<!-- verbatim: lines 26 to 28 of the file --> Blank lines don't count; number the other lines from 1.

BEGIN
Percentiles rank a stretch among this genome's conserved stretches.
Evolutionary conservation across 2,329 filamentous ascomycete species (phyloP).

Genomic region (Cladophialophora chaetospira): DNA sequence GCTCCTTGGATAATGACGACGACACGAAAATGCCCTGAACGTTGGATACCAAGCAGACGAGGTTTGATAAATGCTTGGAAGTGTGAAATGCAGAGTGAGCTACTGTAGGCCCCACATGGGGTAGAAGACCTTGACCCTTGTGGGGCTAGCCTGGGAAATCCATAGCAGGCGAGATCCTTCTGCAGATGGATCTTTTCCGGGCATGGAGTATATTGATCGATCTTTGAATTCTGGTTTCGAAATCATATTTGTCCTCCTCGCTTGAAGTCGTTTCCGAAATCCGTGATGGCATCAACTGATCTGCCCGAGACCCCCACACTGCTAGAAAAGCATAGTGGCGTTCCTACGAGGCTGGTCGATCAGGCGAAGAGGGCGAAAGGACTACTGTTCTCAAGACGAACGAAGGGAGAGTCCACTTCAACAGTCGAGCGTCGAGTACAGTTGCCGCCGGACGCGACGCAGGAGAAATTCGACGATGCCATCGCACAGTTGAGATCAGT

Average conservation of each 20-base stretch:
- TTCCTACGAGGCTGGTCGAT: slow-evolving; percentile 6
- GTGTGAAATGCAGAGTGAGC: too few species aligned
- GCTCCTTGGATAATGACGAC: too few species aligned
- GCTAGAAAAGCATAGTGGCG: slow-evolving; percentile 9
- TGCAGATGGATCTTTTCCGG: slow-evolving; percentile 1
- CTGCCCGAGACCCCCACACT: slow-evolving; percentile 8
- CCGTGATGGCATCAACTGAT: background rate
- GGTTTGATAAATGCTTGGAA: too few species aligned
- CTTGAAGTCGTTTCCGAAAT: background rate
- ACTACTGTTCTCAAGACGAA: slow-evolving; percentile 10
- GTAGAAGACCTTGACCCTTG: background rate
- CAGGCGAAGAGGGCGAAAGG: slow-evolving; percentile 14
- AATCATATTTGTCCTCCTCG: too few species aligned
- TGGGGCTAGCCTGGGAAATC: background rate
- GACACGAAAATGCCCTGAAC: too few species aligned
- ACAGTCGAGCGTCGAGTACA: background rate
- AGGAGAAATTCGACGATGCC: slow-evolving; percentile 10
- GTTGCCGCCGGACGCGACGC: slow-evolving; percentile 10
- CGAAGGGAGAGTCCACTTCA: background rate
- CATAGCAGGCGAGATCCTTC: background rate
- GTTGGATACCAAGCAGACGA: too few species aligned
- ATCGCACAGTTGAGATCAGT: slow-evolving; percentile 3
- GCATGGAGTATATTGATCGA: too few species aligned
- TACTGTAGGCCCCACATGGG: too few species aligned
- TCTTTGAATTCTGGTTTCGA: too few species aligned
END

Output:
- ATCGCACAGTTGAGATCAGT: slow-evolving; percentile 3
- GCATGGAGTATATTGATCGA: too few species aligned
- TACTGTAGGCCCCACATGGG: too few species aligned